I hope you can see the racism inherent in your "confident guess".

"yea, but it did say she was dealing with [community organizers] 10 years ago, so an educated person can make a pretty confident guess."

"yea, but it did say she was dealing with [an H1B immigrant] 10 years ago, so an educated person can make a pretty confident guess."


racism requires the assumption of a power dynamic that subjugates the recipient. eg a white guy being called a cracker doesn't resonate with the kinds of cultural practices of oppression that that using racial slurs against a minority carries. it's disingenuous and completely misses the point to equate racism with any time the concept of race is brought up


http://en.wikipedia.org/wiki/Racism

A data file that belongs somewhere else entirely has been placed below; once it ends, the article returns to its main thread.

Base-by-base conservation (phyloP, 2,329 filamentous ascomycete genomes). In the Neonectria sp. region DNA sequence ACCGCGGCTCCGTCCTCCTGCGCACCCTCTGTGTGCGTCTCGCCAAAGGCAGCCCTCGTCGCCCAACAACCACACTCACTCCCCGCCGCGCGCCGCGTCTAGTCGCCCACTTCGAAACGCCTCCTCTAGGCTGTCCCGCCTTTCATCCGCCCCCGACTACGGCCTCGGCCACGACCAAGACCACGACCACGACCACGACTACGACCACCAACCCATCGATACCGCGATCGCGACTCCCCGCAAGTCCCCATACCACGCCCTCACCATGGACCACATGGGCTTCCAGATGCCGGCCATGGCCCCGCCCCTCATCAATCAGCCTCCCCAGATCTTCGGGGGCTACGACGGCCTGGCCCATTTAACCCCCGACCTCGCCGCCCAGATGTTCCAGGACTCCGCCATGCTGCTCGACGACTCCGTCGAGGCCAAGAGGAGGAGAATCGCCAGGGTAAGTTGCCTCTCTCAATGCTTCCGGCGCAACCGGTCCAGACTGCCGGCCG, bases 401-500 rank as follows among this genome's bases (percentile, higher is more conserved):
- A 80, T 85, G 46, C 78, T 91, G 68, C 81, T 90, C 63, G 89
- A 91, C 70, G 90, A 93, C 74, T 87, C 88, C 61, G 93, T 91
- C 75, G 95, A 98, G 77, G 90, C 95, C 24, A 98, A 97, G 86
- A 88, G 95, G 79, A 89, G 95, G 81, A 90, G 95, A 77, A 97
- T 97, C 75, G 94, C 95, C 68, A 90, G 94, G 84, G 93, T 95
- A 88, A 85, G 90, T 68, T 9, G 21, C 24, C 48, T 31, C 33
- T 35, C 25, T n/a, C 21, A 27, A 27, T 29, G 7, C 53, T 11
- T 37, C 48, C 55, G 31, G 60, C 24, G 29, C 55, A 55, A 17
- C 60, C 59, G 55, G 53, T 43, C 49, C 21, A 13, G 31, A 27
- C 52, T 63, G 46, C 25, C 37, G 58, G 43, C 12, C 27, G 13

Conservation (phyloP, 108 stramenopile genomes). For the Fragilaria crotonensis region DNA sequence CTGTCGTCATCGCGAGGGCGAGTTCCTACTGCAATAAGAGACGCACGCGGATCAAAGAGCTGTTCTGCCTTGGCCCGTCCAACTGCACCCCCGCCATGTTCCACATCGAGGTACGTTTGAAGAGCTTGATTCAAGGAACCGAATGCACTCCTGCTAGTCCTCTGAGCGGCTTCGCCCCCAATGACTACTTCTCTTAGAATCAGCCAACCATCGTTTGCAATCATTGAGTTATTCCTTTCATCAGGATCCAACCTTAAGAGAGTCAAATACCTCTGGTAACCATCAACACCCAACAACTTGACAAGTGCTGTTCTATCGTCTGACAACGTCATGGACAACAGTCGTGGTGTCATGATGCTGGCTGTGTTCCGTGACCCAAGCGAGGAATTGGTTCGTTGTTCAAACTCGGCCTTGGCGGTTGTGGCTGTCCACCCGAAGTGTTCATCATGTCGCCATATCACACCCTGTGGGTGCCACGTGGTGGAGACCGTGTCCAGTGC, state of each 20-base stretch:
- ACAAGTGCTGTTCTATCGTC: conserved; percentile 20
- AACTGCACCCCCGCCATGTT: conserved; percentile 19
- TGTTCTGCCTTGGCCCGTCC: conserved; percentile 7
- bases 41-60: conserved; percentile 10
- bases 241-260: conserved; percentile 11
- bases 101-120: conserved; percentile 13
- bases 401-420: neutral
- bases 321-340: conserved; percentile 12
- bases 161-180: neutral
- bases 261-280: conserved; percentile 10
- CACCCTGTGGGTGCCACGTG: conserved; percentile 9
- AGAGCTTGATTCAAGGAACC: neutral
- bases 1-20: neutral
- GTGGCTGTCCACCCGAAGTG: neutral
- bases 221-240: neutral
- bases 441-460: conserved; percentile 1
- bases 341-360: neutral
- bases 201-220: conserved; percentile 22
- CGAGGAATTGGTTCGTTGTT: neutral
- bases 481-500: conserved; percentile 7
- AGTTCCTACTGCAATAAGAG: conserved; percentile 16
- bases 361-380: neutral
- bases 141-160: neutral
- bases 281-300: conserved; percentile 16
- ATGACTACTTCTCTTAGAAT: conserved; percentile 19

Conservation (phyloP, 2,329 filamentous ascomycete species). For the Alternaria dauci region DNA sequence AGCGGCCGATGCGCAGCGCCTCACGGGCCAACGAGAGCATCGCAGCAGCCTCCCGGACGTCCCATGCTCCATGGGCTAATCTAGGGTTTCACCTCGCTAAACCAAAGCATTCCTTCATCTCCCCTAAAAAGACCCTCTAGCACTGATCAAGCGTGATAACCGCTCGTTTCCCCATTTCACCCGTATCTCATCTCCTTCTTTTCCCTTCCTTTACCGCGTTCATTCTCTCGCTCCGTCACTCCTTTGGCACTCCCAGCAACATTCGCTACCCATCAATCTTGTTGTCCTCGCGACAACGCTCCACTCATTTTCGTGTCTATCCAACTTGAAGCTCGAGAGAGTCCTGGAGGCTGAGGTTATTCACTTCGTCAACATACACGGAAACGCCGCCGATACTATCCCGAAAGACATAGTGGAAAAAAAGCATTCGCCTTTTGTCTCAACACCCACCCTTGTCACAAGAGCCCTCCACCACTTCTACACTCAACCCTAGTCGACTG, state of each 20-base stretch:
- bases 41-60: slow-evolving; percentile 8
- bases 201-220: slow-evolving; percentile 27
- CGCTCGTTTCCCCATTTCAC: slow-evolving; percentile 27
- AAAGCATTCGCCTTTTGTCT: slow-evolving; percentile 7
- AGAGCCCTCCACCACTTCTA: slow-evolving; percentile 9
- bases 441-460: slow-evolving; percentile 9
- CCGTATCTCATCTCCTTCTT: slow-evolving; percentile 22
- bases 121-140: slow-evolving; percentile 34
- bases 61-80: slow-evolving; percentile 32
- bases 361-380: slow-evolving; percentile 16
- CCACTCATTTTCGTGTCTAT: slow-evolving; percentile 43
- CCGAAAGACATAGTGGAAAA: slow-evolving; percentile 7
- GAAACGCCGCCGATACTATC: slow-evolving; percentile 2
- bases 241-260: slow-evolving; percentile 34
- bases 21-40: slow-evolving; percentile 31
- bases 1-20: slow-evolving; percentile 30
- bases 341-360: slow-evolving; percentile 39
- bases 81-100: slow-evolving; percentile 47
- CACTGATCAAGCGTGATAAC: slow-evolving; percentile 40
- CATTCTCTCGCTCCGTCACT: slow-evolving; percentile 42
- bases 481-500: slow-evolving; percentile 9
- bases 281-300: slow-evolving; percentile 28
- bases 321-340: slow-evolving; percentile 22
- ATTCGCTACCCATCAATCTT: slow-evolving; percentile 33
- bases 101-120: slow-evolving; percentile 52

Some definitions consider that any assumption that a person's behavior would be influenced by their racial categorization is inherently racist, regardless of whether the action is intentionally harmful or pejorative, because stereotyping necessarily subordinates individual identity to group identity.

Some people disagree with you.


Tell me how it's not racist to think that all "white guys" are sitting in the better end of a power dynamic when called "a cracker"?

Subsets of academia focused on "critical race theory" might try to redefine "racism" to suite their specific agenda, but I'm content with the dictionary definition:

"the belief that all members of each race possess characteristics or abilities specific to that race, especially so as to distinguish it as inferior or superior to another race or races."


Retreating to a dictionary definition doesn't argue against the point of the GP comment, namely: a white guy being called a cracker doesn't resonate with the kinds of cultural practices of oppression that that using racial slurs against a minority carries